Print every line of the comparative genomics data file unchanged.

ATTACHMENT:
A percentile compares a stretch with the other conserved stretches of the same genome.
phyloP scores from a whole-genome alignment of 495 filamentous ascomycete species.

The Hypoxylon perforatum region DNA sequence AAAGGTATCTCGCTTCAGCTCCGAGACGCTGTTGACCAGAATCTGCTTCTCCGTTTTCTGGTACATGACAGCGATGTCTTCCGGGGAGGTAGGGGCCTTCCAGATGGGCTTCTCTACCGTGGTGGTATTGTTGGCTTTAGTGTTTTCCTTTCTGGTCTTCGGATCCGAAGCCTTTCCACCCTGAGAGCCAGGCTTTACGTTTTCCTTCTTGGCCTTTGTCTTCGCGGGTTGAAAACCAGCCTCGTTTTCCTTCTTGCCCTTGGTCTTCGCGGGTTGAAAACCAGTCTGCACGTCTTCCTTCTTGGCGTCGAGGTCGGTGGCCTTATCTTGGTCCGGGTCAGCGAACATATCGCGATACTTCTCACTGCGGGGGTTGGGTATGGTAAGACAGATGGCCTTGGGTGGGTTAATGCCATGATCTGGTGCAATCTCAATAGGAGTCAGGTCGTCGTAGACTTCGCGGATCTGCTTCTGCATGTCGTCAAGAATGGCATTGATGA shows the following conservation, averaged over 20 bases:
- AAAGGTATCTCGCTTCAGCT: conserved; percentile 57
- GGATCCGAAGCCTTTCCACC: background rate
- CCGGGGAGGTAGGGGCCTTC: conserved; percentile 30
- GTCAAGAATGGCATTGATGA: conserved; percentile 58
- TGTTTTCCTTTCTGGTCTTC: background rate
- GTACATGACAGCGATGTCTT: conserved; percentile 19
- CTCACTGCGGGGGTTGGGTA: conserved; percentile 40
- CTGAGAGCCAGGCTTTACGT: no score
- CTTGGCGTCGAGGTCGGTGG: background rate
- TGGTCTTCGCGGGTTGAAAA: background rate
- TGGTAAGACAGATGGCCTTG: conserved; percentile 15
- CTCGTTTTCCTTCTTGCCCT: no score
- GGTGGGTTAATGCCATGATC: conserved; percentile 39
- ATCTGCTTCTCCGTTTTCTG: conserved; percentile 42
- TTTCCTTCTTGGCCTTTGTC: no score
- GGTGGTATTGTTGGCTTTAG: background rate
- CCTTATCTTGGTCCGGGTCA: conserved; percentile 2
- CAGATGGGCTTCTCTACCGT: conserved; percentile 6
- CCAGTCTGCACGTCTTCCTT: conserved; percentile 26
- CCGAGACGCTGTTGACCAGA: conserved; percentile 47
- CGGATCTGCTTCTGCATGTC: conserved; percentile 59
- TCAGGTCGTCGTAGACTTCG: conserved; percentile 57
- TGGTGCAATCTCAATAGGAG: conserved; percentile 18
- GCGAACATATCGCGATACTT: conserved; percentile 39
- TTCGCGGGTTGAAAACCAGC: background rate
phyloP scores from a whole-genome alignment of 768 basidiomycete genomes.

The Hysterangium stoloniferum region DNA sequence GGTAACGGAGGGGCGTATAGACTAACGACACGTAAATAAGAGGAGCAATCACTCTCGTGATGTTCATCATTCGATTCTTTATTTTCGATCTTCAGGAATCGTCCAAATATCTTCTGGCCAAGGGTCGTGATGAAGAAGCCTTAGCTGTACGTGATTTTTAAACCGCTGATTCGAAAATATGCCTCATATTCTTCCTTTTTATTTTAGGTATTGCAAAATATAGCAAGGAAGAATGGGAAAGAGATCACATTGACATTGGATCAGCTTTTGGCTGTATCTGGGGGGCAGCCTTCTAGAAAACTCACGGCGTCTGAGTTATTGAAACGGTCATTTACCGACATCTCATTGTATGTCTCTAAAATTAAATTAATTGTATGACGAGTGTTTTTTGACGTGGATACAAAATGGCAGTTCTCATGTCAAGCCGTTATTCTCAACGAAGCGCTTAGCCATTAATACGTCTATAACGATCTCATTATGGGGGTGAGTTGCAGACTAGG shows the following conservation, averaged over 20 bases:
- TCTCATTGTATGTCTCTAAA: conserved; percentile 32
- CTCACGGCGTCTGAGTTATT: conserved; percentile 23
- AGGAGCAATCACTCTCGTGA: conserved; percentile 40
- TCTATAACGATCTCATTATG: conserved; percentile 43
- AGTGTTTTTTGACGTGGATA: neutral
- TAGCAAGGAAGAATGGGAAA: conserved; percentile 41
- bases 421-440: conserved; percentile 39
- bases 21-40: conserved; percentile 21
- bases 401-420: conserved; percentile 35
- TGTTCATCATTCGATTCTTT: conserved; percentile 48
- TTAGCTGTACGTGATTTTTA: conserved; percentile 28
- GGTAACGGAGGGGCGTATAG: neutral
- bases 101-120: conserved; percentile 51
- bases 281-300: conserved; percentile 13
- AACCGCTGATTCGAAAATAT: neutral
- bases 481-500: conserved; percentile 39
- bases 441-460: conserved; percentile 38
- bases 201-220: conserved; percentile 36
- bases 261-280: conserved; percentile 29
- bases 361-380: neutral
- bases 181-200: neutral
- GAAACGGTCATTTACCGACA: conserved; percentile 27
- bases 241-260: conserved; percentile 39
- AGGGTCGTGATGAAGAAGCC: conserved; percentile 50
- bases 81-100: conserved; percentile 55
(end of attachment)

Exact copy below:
A percentile compares a stretch with the other conserved stretches of the same genome.
phyloP scores from a whole-genome alignment of 495 filamentous ascomycete species.

The Hypoxylon perforatum region DNA sequence AAAGGTATCTCGCTTCAGCTCCGAGACGCTGTTGACCAGAATCTGCTTCTCCGTTTTCTGGTACATGACAGCGATGTCTTCCGGGGAGGTAGGGGCCTTCCAGATGGGCTTCTCTACCGTGGTGGTATTGTTGGCTTTAGTGTTTTCCTTTCTGGTCTTCGGATCCGAAGCCTTTCCACCCTGAGAGCCAGGCTTTACGTTTTCCTTCTTGGCCTTTGTCTTCGCGGGTTGAAAACCAGCCTCGTTTTCCTTCTTGCCCTTGGTCTTCGCGGGTTGAAAACCAGTCTGCACGTCTTCCTTCTTGGCGTCGAGGTCGGTGGCCTTATCTTGGTCCGGGTCAGCGAACATATCGCGATACTTCTCACTGCGGGGGTTGGGTATGGTAAGACAGATGGCCTTGGGTGGGTTAATGCCATGATCTGGTGCAATCTCAATAGGAGTCAGGTCGTCGTAGACTTCGCGGATCTGCTTCTGCATGTCGTCAAGAATGGCATTGATGA shows the following conservation, averaged over 20 bases:
- AAAGGTATCTCGCTTCAGCT: conserved; percentile 57
- GGATCCGAAGCCTTTCCACC: background rate
- CCGGGGAGGTAGGGGCCTTC: conserved; percentile 30
- GTCAAGAATGGCATTGATGA: conserved; percentile 58
- TGTTTTCCTTTCTGGTCTTC: background rate
- GTACATGACAGCGATGTCTT: conserved; percentile 19
- CTCACTGCGGGGGTTGGGTA: conserved; percentile 40
- CTGAGAGCCAGGCTTTACGT: no score
- CTTGGCGTCGAGGTCGGTGG: background rate
- TGGTCTTCGCGGGTTGAAAA: background rate
- TGGTAAGACAGATGGCCTTG: conserved; percentile 15
- CTCGTTTTCCTTCTTGCCCT: no score
- GGTGGGTTAATGCCATGATC: conserved; percentile 39
- ATCTGCTTCTCCGTTTTCTG: conserved; percentile 42
- TTTCCTTCTTGGCCTTTGTC: no score
- GGTGGTATTGTTGGCTTTAG: background rate
- CCTTATCTTGGTCCGGGTCA: conserved; percentile 2
- CAGATGGGCTTCTCTACCGT: conserved; percentile 6
- CCAGTCTGCACGTCTTCCTT: conserved; percentile 26
- CCGAGACGCTGTTGACCAGA: conserved; percentile 47
- CGGATCTGCTTCTGCATGTC: conserved; percentile 59
- TCAGGTCGTCGTAGACTTCG: conserved; percentile 57
- TGGTGCAATCTCAATAGGAG: conserved; percentile 18
- GCGAACATATCGCGATACTT: conserved; percentile 39
- TTCGCGGGTTGAAAACCAGC: background rate
phyloP scores from a whole-genome alignment of 768 basidiomycete genomes.

The Hysterangium stoloniferum region DNA sequence GGTAACGGAGGGGCGTATAGACTAACGACACGTAAATAAGAGGAGCAATCACTCTCGTGATGTTCATCATTCGATTCTTTATTTTCGATCTTCAGGAATCGTCCAAATATCTTCTGGCCAAGGGTCGTGATGAAGAAGCCTTAGCTGTACGTGATTTTTAAACCGCTGATTCGAAAATATGCCTCATATTCTTCCTTTTTATTTTAGGTATTGCAAAATATAGCAAGGAAGAATGGGAAAGAGATCACATTGACATTGGATCAGCTTTTGGCTGTATCTGGGGGGCAGCCTTCTAGAAAACTCACGGCGTCTGAGTTATTGAAACGGTCATTTACCGACATCTCATTGTATGTCTCTAAAATTAAATTAATTGTATGACGAGTGTTTTTTGACGTGGATACAAAATGGCAGTTCTCATGTCAAGCCGTTATTCTCAACGAAGCGCTTAGCCATTAATACGTCTATAACGATCTCATTATGGGGGTGAGTTGCAGACTAGG shows the following conservation, averaged over 20 bases:
- TCTCATTGTATGTCTCTAAA: conserved; percentile 32
- CTCACGGCGTCTGAGTTATT: conserved; percentile 23
- AGGAGCAATCACTCTCGTGA: conserved; percentile 40
- TCTATAACGATCTCATTATG: conserved; percentile 43
- AGTGTTTTTTGACGTGGATA: neutral
- TAGCAAGGAAGAATGGGAAA: conserved; percentile 41
- bases 421-440: conserved; percentile 39
- bases 21-40: conserved; percentile 21
- bases 401-420: conserved; percentile 35
- TGTTCATCATTCGATTCTTT: conserved; percentile 48
- TTAGCTGTACGTGATTTTTA: conserved; percentile 28
- GGTAACGGAGGGGCGTATAG: neutral
- bases 101-120: conserved; percentile 51
- bases 281-300: conserved; percentile 13
- AACCGCTGATTCGAAAATAT: neutral
- bases 481-500: conserved; percentile 39
- bases 441-460: conserved; percentile 38
- bases 201-220: conserved; percentile 36
- bases 261-280: conserved; percentile 29
- bases 361-380: neutral
- bases 181-200: neutral
- GAAACGGTCATTTACCGACA: conserved; percentile 27
- bases 241-260: conserved; percentile 39
- AGGGTCGTGATGAAGAAGCC: conserved; percentile 50
- bases 81-100: conserved; percentile 55